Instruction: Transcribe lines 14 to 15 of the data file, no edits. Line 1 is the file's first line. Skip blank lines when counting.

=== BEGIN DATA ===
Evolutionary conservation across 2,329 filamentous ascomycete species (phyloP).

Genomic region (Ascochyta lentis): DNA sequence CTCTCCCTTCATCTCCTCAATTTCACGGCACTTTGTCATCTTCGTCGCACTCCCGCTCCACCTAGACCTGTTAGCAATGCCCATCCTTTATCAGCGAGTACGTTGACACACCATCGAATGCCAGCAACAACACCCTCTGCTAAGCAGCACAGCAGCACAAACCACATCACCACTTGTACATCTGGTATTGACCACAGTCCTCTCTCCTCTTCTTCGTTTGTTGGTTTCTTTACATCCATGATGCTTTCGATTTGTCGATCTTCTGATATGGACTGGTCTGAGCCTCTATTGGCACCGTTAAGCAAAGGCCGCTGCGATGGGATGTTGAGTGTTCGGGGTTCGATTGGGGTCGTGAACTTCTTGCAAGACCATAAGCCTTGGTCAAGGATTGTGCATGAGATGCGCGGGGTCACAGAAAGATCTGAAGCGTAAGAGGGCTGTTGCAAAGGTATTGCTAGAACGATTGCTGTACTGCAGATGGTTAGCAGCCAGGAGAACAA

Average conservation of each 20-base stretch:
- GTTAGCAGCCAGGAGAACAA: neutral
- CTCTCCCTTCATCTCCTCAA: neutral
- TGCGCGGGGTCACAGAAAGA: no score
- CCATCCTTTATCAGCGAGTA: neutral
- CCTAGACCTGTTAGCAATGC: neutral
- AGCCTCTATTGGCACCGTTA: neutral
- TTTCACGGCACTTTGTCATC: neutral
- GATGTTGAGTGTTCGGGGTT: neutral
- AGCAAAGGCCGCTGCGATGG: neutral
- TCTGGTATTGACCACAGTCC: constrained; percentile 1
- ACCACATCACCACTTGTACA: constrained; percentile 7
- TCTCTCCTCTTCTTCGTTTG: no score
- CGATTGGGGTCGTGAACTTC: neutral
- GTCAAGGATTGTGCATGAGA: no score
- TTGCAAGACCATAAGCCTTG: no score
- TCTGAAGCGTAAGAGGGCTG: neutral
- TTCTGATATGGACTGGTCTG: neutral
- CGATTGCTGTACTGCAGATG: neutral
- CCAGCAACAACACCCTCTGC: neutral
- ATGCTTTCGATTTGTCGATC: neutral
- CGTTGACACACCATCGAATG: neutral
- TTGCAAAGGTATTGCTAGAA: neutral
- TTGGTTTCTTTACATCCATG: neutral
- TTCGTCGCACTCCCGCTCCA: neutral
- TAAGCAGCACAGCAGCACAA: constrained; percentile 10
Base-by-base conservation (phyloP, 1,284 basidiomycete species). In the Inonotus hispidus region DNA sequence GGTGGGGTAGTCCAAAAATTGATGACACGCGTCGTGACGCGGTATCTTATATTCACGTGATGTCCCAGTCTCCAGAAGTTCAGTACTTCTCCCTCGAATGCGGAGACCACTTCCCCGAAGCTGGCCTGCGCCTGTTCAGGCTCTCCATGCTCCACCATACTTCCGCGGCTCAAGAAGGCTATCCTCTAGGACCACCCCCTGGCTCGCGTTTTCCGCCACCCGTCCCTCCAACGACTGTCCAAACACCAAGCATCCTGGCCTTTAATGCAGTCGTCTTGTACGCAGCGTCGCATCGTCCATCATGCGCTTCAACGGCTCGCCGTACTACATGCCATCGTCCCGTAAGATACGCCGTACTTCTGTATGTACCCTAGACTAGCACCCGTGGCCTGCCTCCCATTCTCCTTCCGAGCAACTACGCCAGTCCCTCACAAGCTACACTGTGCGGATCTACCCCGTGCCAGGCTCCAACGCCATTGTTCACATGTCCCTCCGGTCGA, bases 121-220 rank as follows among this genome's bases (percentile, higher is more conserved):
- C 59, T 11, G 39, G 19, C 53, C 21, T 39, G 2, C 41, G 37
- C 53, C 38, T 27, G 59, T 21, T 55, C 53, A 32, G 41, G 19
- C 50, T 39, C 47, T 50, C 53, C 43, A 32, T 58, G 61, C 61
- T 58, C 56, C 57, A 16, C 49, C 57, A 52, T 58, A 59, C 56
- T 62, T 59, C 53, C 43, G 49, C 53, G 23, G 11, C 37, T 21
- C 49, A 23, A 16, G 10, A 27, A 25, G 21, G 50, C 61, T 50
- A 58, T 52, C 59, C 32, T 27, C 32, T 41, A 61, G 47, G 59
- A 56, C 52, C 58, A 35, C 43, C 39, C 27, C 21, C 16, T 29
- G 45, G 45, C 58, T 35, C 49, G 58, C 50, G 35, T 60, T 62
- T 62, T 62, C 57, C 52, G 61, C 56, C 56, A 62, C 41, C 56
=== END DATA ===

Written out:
- ACCACATCACCACTTGTACA: constrained; percentile 7
- TCTCTCCTCTTCTTCGTTTG: no score